While the Cleveland Cavaliers or Golden State Warriors are poised to be crowned again, meeting in the NBA Finals for the third straight season, the misery for many teams' fans only grows.
There are 12 NBA teams that never have won a championship. Twenty haven't won one in the past 20 years.
Here are the longest current championship droughts in the NBA. May the basketball gods have mercy on your souls.
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Detroit Pistons: 13 years
The Pistons are the least-suffering squad on this list, having won a 'ship in 2004 when Larry Brown and a Detroit team devoid of superstars beat a Lakers team that had won three straight titles from 2000-02 and then added Karl Malone and Gary Payton.
But these days the Pistons are just trying to make the playoffs as Stan Van Gundy struggles to put the pieces together.
New Orleans Pelicans: 15 years
This franchise's history is a little confusing — it was the Charlotte Hornets, then moved to N.O., then became the Pelicans and all the Hornets history transferred to the new Charlotte franchise, the Bobcats, who became the Hornets again. Got it?
So officially, the Pelicans are only 15 years old and have won one playoff series. They're hoping that the combo of Anthony Davis and DeMarcus Cousins can change that, but they've got lots of work to do to compete for a championship.
Derick E. HingleDerick E. Hingle-USA TODAY Sports
Chicago Bulls: 19 years
For all the Bulls' glorious history, they're almost 20 years removed from that sixth title by Michael Jordan. And Dwyane Wade ain't helping Jimmy Butler & Co. get to the promised land.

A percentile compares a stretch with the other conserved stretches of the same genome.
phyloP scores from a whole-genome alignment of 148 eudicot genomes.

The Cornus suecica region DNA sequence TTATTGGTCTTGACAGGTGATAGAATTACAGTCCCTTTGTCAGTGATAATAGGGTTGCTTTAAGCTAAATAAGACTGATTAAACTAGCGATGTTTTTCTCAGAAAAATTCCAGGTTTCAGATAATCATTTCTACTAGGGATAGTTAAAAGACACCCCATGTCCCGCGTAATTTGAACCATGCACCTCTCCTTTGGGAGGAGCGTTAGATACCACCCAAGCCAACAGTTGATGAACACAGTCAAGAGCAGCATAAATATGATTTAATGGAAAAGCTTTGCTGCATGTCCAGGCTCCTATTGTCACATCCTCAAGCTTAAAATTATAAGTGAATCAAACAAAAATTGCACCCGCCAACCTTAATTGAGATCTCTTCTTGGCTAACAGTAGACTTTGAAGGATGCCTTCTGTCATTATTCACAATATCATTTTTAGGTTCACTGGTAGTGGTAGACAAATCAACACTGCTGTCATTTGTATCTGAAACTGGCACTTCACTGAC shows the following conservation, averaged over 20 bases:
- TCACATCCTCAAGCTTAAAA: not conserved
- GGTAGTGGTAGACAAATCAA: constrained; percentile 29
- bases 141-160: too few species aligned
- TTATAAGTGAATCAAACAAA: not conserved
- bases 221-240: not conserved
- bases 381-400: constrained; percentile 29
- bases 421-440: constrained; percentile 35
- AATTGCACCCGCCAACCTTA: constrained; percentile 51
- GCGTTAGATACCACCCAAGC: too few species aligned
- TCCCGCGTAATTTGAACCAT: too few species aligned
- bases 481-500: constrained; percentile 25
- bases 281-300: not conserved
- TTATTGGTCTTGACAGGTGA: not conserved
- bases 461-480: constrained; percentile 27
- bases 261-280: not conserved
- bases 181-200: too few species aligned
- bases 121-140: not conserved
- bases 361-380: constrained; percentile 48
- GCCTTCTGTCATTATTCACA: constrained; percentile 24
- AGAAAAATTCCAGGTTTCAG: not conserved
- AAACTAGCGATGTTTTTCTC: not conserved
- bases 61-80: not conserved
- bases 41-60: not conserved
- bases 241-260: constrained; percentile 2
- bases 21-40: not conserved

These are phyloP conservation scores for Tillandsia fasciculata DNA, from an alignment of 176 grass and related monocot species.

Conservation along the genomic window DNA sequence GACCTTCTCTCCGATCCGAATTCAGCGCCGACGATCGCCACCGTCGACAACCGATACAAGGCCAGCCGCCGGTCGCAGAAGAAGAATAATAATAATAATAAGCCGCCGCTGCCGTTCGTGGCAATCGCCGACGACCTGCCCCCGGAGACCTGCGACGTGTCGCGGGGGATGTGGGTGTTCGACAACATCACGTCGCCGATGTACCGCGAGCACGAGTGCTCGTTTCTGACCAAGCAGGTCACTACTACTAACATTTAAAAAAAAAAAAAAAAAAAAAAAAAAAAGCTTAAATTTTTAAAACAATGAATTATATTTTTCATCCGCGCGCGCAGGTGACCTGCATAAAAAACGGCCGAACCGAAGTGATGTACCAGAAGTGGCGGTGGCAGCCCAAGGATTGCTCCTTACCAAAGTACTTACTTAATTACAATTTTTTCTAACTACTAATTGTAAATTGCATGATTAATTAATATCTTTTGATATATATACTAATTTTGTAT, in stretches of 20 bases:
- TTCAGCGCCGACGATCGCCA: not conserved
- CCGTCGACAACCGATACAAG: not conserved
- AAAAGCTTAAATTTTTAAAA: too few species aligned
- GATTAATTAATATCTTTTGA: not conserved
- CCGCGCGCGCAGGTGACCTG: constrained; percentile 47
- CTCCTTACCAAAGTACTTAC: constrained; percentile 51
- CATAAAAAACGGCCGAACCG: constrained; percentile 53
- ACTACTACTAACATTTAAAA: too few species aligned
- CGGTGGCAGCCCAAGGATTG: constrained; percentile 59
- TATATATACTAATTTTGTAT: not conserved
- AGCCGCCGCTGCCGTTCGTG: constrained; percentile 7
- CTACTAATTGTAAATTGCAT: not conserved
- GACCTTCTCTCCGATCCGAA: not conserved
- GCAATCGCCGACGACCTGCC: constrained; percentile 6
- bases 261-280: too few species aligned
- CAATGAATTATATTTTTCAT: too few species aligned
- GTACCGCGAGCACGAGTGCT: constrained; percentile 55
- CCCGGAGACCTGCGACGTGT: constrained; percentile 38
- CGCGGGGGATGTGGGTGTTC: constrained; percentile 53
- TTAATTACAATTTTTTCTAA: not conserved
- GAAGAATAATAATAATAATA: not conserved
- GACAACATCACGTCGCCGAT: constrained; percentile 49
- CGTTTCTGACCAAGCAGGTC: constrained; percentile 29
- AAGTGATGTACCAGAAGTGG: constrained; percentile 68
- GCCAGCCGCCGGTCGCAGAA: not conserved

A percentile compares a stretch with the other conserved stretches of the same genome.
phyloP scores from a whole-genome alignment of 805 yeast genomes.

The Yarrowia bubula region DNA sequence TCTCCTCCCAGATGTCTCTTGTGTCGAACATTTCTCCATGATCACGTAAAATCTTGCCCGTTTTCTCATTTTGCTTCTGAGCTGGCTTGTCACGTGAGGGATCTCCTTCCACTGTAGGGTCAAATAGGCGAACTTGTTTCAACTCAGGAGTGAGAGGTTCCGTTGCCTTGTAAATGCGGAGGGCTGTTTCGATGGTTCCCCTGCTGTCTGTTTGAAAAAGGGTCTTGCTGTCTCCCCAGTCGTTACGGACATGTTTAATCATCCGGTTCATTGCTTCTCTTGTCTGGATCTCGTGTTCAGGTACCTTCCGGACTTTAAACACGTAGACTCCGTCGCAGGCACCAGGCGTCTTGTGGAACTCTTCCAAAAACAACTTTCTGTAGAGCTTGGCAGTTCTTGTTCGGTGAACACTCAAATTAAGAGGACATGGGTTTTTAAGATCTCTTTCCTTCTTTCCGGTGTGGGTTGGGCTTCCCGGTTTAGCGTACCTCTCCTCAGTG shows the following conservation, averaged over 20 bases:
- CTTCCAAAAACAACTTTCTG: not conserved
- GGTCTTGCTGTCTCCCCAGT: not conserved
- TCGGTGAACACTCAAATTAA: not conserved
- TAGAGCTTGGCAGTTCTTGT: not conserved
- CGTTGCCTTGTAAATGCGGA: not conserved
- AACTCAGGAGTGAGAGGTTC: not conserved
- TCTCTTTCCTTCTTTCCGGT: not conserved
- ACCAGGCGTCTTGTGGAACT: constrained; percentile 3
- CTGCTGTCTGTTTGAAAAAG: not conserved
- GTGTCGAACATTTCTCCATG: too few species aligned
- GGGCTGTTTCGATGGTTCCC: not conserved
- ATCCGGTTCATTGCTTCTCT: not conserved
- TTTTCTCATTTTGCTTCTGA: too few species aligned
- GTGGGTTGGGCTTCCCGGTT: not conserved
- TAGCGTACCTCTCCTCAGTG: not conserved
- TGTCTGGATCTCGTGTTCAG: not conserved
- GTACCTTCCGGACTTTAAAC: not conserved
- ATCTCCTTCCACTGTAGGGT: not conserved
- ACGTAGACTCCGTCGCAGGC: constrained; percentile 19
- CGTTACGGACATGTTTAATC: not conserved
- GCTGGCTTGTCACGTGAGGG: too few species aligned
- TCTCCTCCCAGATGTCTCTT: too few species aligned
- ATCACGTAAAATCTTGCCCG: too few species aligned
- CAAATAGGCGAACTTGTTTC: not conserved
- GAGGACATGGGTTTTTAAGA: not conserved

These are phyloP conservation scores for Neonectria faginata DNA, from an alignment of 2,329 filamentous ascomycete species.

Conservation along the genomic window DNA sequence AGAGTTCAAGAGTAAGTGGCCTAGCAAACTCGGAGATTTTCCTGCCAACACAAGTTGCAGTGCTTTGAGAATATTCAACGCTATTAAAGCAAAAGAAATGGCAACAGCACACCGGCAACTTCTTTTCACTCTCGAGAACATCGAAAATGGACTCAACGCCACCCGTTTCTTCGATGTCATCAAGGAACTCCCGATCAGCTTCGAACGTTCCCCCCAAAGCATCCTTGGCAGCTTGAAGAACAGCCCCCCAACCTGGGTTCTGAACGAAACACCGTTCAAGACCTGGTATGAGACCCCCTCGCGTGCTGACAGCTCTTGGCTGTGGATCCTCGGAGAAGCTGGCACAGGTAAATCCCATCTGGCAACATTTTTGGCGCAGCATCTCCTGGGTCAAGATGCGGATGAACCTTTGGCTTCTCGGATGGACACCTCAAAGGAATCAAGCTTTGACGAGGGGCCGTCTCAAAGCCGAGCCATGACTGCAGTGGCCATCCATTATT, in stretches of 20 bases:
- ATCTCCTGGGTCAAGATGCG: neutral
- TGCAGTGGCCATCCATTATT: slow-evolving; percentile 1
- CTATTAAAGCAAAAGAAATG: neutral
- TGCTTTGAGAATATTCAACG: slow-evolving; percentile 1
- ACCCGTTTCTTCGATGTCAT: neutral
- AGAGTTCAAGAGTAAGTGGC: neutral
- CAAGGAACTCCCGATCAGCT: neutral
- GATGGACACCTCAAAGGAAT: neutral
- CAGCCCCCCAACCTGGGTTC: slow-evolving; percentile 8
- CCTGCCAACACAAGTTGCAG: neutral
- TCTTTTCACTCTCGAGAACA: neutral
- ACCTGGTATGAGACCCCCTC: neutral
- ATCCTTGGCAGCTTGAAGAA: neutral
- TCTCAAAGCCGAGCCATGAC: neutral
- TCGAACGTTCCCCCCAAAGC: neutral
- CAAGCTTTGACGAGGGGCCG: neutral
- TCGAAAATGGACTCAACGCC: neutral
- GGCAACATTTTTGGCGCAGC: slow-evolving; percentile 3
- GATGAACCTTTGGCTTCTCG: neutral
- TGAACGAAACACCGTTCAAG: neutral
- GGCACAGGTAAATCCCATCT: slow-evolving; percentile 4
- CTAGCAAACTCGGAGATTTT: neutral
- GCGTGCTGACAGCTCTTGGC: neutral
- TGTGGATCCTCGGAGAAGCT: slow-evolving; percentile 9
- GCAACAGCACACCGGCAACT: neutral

Memphis Grizzlies: 22 years
The Grizzlies, who began in Vancouver as one of two Canadian expansion teams in 1995, not only have never won an NBA title, but they've never won a conference title or division title, either. That's what happens when you play in the same division as the Spurs.
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Toronto Raptors: 22 years
The Raps were the other Canadian expansion team to join the NBA in '95. They've won four division titles but no conference titles, and that ain't changing until LeBron retires.
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Houston Rockets: 22 years
It's been 22 years since Hakeem the Dream and Houston won back-to-back titles while Michael Jordan played minor-league baseball. The Rockets are back among the NBA's elite, thanks to Mike D'Antoni and MVP candidate James Harden, but those two still are trying to break through in the postseason.
Orlando Magic: 28 years
The Magic, who have zero titles since joining the league in 1989 as an expansion team, lost to the Rockets in the Finals in 1995 with Shaq and to the Lakers in 2009 with Dwight Howard. Still looking for that next dominant big man, the Magic just revamped their front office in hopes of halting a streak of five straight losing seasons.
Minnesota Timberwolves: 28 years
The Wolves also joined the NBA in 1989 and have won exactly one division title and no conference titles. They've suffered through 12 straight losing seasons since Kevin Garnett's heyday, when they made eight straight playoff appearances (and seven first-round exits). The Wolves have lots of young talent and a good coach in Tom Thibodeau but still are a work in progress.
Charlotte Hornets: 29 years
Michael Jordan may have the six rings, but he's found success much more elusive as a basketball boss. Since Jordan bought the Charlotte franchise in 2010, not much has changed. Still no division or conference titles. And the team hasn't been able to get better through the draft — of its recent first-round picks, only Kemba Walker has emerged as a star.
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Philadelphia 76ers: 34 years
The Sixers haven't won a 'ship since 1983, when Dr. J & Co. added Moses Malone and avenged two losses to the Lakers in the previous three Finals, sweeping Magic & Kareem's team.
These days the Sixers are trying to trust The Process, which has involved lots of lottery picks during five straight losing seasons.
Oklahoma City Thunder: 38 years